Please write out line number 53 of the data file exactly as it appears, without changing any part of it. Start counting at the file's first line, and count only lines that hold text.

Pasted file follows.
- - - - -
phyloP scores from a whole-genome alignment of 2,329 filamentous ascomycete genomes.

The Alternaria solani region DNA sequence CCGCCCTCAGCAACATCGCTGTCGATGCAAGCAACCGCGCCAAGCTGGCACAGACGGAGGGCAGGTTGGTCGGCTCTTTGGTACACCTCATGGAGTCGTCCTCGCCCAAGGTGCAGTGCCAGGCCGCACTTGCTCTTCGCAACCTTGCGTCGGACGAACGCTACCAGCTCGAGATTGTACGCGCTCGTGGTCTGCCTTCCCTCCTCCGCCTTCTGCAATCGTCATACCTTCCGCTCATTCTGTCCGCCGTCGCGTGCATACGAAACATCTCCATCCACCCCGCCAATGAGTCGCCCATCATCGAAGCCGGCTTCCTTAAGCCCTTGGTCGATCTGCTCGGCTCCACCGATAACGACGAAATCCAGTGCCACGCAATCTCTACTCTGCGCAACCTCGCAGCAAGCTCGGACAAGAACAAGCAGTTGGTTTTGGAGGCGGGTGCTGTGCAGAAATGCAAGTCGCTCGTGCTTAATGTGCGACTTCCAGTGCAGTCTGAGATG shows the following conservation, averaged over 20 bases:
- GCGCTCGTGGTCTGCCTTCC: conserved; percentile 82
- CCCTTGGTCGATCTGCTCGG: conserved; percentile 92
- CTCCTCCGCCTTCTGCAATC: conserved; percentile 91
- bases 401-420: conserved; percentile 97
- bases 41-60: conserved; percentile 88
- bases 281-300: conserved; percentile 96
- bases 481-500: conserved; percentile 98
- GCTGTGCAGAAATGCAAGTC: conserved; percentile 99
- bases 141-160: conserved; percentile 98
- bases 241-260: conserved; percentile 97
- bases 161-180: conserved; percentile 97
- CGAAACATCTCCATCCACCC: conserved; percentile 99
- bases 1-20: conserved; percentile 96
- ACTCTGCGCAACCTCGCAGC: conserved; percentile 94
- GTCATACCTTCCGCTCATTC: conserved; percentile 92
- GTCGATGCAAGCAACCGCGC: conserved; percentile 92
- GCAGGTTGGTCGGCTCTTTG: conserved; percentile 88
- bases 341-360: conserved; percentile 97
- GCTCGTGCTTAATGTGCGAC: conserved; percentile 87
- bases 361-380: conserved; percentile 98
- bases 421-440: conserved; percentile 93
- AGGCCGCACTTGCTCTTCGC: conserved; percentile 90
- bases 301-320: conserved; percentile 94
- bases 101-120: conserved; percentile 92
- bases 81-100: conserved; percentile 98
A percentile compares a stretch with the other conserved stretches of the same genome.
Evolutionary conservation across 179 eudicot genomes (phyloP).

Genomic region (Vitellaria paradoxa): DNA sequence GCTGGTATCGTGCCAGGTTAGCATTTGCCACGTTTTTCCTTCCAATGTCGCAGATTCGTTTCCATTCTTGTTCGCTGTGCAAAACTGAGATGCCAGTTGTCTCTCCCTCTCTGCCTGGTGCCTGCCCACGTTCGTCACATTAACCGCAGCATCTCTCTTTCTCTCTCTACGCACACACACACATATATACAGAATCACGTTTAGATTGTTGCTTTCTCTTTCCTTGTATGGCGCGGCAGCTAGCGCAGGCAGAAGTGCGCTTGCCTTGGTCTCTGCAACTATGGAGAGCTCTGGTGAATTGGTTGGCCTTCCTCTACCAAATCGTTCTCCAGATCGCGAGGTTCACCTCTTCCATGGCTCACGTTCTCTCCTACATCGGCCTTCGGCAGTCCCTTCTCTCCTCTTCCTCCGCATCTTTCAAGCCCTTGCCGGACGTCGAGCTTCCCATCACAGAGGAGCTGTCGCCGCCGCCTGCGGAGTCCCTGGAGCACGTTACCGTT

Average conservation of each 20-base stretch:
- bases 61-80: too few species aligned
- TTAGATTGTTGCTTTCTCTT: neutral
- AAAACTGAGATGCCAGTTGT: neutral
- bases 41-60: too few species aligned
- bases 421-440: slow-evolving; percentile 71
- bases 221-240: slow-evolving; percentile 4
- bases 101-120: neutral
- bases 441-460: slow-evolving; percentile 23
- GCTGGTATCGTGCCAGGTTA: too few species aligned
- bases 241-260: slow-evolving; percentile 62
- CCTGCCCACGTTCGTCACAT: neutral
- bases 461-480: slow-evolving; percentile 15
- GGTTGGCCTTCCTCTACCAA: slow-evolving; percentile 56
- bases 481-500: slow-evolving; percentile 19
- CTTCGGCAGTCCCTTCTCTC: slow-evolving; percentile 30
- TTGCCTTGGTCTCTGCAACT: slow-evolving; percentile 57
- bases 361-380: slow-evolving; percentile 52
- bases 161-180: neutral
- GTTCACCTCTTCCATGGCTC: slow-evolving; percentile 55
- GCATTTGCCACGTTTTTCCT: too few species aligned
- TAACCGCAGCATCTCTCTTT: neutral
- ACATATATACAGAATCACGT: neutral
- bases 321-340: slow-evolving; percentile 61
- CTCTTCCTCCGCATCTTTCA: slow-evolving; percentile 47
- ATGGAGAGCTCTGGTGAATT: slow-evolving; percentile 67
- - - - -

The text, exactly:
- ACATATATACAGAATCACGT: neutral